The side effects experienced from many medications are also a key culprit in falls, with effects ranging from light headedness and dizziness to drowsiness and outright sleepiness.

What can I do to minimize the risk of falls?

Nicely outlined in the Endocrine Practice review are some practical suggestions to help avoid falls.

Remove obstacles

This includes getting rid of loose rugs, keeping as many items off the floor as possible (books, papers, dishes, clothes) and removing items that have square corners (such as coffee tables). For an extra layer of safety, look for tables with rounded corners. That footstool might seem very comfortable for propping your feet up while sitting but could pose a danger to falling as you try to get up. Is it worth it?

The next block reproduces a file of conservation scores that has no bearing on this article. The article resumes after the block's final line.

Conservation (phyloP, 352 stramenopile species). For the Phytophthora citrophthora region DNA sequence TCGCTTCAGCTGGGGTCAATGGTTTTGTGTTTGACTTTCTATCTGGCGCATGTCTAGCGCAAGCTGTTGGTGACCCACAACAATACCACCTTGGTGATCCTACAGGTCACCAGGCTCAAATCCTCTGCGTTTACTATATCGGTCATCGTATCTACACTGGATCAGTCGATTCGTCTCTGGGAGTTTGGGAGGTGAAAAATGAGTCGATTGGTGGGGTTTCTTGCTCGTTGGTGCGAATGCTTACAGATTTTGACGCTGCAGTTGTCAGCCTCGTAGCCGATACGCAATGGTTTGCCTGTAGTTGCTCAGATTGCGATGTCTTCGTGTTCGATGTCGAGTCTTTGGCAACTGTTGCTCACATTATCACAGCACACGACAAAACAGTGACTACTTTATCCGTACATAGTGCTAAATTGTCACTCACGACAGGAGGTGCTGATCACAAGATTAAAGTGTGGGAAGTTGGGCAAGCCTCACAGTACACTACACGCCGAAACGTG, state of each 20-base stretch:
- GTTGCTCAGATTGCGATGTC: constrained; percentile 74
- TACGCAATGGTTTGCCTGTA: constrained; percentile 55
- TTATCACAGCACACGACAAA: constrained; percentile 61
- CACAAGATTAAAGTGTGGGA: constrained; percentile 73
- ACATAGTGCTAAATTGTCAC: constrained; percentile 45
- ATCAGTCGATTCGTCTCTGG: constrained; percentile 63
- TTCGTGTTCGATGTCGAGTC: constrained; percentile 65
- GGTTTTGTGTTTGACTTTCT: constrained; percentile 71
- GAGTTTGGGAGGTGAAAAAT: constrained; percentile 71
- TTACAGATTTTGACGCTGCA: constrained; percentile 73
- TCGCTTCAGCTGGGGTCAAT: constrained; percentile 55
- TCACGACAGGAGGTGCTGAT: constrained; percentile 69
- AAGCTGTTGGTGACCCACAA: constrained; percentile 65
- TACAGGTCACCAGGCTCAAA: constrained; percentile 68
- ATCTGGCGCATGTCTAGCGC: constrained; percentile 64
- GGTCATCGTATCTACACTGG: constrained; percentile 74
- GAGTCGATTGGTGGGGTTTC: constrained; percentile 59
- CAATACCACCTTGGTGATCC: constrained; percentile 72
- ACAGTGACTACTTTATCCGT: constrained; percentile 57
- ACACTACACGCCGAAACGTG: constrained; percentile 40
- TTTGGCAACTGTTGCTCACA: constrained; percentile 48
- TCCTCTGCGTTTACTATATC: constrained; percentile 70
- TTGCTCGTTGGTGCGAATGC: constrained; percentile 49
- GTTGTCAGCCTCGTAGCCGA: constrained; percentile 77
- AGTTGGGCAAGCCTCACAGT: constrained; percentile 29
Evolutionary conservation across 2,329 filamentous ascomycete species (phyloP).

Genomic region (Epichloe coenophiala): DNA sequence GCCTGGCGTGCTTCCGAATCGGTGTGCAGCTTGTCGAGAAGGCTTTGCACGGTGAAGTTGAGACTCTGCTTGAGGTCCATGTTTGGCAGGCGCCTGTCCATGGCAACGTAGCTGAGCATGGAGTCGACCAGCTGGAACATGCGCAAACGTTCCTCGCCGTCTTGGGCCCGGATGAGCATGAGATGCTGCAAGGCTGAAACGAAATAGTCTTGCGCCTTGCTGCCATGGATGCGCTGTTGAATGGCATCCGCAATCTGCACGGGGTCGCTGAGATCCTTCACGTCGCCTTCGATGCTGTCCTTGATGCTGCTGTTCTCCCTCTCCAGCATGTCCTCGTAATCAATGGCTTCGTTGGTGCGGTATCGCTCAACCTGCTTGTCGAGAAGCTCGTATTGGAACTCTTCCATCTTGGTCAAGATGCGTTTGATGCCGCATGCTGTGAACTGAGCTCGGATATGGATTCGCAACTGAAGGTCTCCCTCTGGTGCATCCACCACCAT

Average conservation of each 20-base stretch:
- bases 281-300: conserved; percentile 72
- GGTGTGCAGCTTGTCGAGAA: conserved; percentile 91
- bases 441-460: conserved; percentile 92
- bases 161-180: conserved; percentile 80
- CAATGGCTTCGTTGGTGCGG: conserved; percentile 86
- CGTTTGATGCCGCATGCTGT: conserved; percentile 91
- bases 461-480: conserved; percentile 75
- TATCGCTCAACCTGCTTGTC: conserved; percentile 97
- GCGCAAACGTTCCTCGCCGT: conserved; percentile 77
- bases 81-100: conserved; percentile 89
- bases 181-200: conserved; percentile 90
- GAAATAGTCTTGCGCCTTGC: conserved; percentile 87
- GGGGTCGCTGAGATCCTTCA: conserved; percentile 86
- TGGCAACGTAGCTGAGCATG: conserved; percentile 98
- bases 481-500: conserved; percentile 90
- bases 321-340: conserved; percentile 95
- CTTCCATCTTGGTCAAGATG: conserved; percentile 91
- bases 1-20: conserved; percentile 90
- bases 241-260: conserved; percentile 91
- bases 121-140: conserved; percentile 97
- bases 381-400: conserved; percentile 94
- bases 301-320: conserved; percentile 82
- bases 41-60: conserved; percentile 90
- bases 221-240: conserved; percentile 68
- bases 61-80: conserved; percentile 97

Identify and manage hazards at home

This can include the installation of grab bars near showers, tubs and toilets. Canes and walkers also are helpful for those that have difficulty with balance. Install night lights in hallways near bedrooms and bathrooms. Make sure your lighting inside your home is adequate, even if you need to get another lamp. For some tasks, someone aged 60 may need 10 times the light that a person of 20 would need. Keep in mind that direct lighting can reduce glare, which is a more common problem as we age.

Engage in daily physical activity